National Geographic : 1940 Nov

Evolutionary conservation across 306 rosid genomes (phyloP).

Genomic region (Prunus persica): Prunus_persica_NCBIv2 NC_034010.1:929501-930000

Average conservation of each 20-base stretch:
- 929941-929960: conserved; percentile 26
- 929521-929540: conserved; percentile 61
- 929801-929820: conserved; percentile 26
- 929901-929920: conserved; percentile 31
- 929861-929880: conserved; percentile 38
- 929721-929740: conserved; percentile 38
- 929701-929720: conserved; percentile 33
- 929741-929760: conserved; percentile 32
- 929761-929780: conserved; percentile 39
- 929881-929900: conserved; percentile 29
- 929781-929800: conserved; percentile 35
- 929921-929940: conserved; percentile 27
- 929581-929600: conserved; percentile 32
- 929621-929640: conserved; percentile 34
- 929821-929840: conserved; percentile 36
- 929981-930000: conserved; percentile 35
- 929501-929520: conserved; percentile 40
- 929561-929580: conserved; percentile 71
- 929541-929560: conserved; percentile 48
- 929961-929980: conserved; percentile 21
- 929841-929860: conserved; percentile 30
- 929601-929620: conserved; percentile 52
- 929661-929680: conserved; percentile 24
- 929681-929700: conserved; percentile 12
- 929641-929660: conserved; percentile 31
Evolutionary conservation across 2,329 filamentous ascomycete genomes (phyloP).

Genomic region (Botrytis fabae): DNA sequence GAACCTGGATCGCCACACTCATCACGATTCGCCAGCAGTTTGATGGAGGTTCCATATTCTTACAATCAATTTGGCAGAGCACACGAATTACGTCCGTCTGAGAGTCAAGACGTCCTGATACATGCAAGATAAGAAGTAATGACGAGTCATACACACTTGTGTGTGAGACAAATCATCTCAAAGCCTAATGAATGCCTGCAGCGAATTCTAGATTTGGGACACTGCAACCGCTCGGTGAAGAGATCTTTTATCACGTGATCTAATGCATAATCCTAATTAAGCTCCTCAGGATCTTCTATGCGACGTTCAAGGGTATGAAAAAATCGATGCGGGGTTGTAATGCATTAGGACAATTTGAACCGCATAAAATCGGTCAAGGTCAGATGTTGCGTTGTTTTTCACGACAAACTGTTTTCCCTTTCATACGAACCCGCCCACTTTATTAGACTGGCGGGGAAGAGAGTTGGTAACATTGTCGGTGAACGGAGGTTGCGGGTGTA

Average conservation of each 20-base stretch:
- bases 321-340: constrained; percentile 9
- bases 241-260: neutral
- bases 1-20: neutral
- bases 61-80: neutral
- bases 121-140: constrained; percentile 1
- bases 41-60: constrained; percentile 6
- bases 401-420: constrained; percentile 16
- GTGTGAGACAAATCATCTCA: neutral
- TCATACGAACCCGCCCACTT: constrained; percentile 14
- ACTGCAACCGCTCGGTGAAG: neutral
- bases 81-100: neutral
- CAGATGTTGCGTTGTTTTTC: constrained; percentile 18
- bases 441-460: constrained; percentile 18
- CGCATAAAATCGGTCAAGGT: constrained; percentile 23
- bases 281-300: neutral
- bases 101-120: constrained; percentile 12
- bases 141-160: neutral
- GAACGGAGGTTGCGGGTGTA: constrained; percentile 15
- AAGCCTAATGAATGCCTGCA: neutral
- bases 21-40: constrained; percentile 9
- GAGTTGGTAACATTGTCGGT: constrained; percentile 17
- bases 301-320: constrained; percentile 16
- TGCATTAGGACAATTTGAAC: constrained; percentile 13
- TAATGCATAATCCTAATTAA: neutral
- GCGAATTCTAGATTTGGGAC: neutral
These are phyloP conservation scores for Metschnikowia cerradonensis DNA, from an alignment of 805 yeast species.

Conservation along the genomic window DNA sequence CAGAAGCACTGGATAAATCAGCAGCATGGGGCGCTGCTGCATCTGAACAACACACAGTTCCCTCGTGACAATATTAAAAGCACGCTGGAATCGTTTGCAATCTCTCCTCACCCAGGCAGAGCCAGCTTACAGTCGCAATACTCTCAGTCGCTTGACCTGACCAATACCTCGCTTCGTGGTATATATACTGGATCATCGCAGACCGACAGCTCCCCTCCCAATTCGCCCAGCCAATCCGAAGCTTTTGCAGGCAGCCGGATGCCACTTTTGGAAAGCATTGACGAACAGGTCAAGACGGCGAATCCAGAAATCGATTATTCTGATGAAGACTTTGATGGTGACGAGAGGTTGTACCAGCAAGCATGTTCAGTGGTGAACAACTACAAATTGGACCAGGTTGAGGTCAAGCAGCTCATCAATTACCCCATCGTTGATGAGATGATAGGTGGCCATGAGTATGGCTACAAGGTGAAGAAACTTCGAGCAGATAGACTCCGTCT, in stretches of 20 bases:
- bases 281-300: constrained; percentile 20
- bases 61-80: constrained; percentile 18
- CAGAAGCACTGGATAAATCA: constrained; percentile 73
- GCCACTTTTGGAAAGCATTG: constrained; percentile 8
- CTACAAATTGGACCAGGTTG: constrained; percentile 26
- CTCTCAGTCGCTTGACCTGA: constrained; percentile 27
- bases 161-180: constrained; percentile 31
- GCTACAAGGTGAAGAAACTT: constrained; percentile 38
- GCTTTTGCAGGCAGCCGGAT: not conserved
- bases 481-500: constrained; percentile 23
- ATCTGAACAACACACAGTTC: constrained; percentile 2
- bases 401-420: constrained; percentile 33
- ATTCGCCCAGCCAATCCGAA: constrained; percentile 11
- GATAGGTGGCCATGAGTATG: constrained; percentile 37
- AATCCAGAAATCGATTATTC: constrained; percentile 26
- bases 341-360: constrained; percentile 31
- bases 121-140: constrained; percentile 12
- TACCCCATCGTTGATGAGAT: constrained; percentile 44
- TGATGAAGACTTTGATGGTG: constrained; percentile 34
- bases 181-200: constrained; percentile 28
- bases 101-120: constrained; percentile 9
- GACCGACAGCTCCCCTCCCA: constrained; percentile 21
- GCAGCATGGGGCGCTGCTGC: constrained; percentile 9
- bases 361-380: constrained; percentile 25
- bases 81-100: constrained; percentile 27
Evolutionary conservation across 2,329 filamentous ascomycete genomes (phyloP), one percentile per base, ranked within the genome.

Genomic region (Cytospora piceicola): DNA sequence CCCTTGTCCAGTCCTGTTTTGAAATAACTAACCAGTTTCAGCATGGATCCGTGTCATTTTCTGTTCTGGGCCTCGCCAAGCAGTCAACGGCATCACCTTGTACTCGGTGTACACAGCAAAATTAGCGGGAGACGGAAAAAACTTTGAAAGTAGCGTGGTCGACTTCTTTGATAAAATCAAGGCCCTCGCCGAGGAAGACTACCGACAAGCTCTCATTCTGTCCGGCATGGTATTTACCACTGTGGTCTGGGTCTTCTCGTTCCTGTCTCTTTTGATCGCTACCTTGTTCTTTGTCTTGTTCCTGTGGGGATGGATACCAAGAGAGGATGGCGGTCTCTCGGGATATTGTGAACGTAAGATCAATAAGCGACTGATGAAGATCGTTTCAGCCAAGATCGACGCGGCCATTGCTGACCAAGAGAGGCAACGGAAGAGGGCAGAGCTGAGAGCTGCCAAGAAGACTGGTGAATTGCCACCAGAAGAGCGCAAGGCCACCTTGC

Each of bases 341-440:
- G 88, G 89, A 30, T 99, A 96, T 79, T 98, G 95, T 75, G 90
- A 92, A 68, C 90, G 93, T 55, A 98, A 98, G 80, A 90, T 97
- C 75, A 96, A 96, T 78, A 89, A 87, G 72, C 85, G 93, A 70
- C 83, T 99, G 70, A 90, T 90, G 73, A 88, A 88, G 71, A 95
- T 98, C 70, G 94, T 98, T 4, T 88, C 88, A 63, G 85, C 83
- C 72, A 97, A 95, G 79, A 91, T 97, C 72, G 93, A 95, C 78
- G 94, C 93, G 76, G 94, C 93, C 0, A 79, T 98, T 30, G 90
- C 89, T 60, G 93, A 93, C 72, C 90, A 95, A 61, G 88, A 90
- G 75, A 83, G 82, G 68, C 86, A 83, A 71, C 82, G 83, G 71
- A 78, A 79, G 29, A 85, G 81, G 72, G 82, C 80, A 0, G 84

Burma Road, Back Door to China Like the Great Wall of Ancient Times, This Mighty Mountain Highway Has Been Built by Myriad Chinese to Help Defend Their Homeland BY FRANK OUTRAM AND G. E. FANE With Illustrations from Photographsby Mr. Outram WE HAD heard so many superlatives showered upon China for her con struction of the new motor road from Burma that we were determined to go and see it as soon as the highway was open to traffic. Our main object was to verify from per sonal experience the Chinese claim that they were building an "all-weather" road. To do this it would be necessary to see how the road would stand up to the deluge of a mon soon, the torrential series of storms which sweeps across southwestern Asia every year from May to October or from June to nearly November.* The map shows the extent of the highway -and highway is the right word, for it crests a dozen mountain ranges (map, page 631). It follows in many places the old Tribute Road, once trod by the adventurous feet of Marco Polo and still used by mule caravans with bales of silk. Though the entire 2,100-mile motor route from Chungking to Rangoon is sometimes re ferred to as the Burma Road, the term is usually reserved for the spectacular stretch from Kunming (Yiinnanfu) to the railhead at Lashio across the Burmese border. The older parts are not comparable in grandeur to the new road over the Mekong and Salween watersheds. The section from Kunming to Siakwan was built in 1934-35, but the last link in the chain-from Siakwan to the Burma frontier-was forged less than two years ago. This link, though only 307 miles long, is the culminating achievement which has given China a front-rank place among road build ers. It passes through country as difficult as any in the world for a motor road, cutting across lines of mountain ranges and great rivers, through soil varying from rock and limestone to laterite and loose shale. Between January and September, 1938, nearly 200,000 Chinese engineers and coolies were engaged on this 307-mile section, an aver age of more than 650 men per mile of road or less than three yards per man. It might seem leisurely work for one man to build about eight feet of road in nine months, but such figures are purely academic. The road required the cutting of mountains and the building of innumerable bridges and culverts. Methods have been extremely primi tive-earth removed in small baskets, rock cut without machinery, and stone rollers drawn by hand or by water buffalo. To us, the experience gained from a rapid reconnaissance earlier in the season was help ful in forming plans for the more serious on slaught later on. This first trip was made early in December, 1938, soon after the road was opened for traffic. In the same month a convoy of thirty lor ries containing fifty tons of arms and muni tions went through to Kunming for a test; nothing passed up or down the road again until the middle of February, 1939, when a regular traffic of war stores commenced. Braving Mountain and Monsoon At the time of our first journey the road was three-quarters finished. In the higher sections it was extremely cold-we even saw rice fields under ice-but otherwise we met with no bad weather. For the monsoon journey we decided to cut down our personnel. That first trip had necessitated hiring a motorbus and lorry. The second was accomplished in an ordinary car. The Chinese interpreter and the cook were scrapped. At all the recognized halting places English was understood. The interpreter was not really necessary unless we fell by the way side, and in such a calamity vernacular ver * On July 18, 1940, the Burma Road was closed to military supplies for three months by Great Britain on condition that Japan consider a settlement of all differences in Asia, including the Sino-Japanese War. This period coincides with the rainy season, during which traffic over the raw new road is sharply cur tailed by the weather. November ushers in the sea son when the highway is at its best for the motor truck fleets of the beleaguered Chinese Government, cut off from its other chief sources of supply by Japan's control of the coast and the closing of the route through Indo-China. The only remaining route is from Russia.